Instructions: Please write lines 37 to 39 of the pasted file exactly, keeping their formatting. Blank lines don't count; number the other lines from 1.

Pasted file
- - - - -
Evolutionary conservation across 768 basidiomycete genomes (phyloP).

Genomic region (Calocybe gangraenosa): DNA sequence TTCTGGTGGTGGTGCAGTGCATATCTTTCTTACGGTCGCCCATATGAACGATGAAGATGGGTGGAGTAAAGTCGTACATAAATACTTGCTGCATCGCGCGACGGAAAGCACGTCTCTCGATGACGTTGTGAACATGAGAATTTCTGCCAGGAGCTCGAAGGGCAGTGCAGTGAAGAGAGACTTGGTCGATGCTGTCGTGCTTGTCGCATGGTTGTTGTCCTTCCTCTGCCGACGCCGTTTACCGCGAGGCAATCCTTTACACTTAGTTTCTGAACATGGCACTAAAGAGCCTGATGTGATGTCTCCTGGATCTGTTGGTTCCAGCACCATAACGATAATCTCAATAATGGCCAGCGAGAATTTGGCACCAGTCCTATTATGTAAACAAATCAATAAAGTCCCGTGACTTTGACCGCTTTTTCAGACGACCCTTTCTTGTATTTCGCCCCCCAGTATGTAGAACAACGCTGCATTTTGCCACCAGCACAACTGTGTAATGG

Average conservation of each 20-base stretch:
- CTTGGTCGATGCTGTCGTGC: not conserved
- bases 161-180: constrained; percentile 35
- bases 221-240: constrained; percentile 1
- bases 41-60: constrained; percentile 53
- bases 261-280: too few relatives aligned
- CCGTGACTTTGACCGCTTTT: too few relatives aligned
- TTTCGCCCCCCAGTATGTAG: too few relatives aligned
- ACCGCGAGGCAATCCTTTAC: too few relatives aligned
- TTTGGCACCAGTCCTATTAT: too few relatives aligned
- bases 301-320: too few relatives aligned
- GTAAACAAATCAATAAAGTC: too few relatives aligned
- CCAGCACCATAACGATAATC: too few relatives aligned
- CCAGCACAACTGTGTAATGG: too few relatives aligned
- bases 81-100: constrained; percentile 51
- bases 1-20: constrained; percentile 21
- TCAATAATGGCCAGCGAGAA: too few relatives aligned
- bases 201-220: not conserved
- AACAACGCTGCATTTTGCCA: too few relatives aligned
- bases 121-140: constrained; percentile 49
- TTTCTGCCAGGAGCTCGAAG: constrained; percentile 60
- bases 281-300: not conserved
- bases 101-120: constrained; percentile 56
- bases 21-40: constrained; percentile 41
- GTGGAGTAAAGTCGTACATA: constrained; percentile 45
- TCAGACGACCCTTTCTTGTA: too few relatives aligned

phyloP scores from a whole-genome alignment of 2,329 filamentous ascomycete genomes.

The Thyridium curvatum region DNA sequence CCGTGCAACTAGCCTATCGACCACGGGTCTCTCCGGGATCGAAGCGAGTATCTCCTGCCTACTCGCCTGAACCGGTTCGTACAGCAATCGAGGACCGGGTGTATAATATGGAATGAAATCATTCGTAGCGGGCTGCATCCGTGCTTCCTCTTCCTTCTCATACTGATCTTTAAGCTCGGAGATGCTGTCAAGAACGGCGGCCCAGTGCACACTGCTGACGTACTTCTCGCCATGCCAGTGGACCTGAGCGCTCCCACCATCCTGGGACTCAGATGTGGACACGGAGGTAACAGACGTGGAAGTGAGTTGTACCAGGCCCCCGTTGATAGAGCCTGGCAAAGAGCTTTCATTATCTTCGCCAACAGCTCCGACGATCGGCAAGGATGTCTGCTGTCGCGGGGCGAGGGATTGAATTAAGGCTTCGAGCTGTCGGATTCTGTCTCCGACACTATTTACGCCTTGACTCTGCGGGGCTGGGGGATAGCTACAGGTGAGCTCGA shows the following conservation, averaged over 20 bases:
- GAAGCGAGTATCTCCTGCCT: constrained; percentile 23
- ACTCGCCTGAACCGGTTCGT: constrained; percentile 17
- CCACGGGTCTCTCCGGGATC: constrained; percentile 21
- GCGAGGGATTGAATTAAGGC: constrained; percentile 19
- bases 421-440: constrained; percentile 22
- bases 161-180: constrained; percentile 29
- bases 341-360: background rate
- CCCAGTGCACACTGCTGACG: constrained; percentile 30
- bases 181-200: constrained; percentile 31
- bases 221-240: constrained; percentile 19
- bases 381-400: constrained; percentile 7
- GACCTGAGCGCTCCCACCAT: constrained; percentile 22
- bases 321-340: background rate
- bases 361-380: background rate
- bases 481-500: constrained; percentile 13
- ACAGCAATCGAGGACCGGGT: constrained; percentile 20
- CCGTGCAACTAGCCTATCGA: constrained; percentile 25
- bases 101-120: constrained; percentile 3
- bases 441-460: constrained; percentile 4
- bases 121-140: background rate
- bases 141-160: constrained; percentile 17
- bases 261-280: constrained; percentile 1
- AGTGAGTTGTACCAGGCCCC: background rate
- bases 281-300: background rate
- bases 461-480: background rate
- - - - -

- bases 341-360: background rate
- CCCAGTGCACACTGCTGACG: constrained; percentile 30
- bases 181-200: constrained; percentile 31